The way we reach factual conclusions, arrive at theories and understandings, make decisions about what to do next, and do so on, will generally, at some stage, involve an Aha! point (or more than one) where the answer (or some aspect of it) seems to “come to us” from the unconscious parts of our minds. Not only is this the actual phenomenology of decision-making, there are reasons to question whether we can coherently imagine or describe a situation in which every aspect of our decision-making is fully conscious – just try to do so! I defy you to. (Neil Levy has a 2005 article questioning whether the idea is even conceptually coherent, though I don’t know whether it represents his current view.)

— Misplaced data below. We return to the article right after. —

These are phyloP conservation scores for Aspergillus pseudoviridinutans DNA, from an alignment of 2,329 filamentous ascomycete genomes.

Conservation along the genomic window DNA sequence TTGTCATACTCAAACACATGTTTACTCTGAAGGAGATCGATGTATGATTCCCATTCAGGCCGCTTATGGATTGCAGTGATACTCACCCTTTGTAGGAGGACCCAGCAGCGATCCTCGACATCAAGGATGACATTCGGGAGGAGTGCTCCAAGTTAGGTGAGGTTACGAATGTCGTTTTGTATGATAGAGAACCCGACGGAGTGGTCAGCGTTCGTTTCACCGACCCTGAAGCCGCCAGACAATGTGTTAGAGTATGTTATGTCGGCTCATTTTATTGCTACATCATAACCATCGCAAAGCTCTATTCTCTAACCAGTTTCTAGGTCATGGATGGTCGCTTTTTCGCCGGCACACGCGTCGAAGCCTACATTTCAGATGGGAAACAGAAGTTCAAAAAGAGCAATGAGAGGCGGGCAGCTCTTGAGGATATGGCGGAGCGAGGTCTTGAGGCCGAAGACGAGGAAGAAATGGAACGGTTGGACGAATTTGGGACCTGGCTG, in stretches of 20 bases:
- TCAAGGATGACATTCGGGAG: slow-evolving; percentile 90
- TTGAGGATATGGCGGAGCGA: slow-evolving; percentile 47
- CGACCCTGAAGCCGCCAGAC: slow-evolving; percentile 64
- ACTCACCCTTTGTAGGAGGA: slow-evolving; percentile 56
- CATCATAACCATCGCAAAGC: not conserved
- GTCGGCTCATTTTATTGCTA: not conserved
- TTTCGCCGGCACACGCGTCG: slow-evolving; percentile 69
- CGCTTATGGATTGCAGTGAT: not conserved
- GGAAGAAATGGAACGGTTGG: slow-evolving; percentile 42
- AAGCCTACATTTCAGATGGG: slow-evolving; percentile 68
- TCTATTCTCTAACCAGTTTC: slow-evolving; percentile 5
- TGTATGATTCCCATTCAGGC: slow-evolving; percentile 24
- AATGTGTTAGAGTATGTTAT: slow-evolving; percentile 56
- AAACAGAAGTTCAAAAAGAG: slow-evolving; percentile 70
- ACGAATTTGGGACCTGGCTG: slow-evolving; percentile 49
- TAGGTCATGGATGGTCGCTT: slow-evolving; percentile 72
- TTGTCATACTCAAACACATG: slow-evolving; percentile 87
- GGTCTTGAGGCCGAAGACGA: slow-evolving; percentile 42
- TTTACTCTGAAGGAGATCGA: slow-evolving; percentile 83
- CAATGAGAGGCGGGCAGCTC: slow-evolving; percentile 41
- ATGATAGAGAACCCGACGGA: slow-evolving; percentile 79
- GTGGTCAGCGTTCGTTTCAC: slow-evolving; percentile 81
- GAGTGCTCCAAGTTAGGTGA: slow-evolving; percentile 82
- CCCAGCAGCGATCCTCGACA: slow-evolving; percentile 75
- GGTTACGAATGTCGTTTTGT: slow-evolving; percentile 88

A suitably deflated concept of free will may match up with the ideas of the folk, at least in a rough way, and may also be instantiated in the real world – e.g. it may be enough that fatalism is not true and/or that we are often able to make uncoerced decisions after an adequate time for deliberation (which may, in part, be conscious). If these are the sorts of things that the folk, or many of them, primarily have in mind when they think they have free will, then free will is not only compatible with physicalism and determinism. It also seems compatible with the role that is played by the unconscious mind. On the other hand, it may not be compatible with the role played by the unconscious mind if we always (or even typically) have unconscious desires, fears, etc., that are at odds with our consciously held values, and which we’d experience as alien if we knew about them.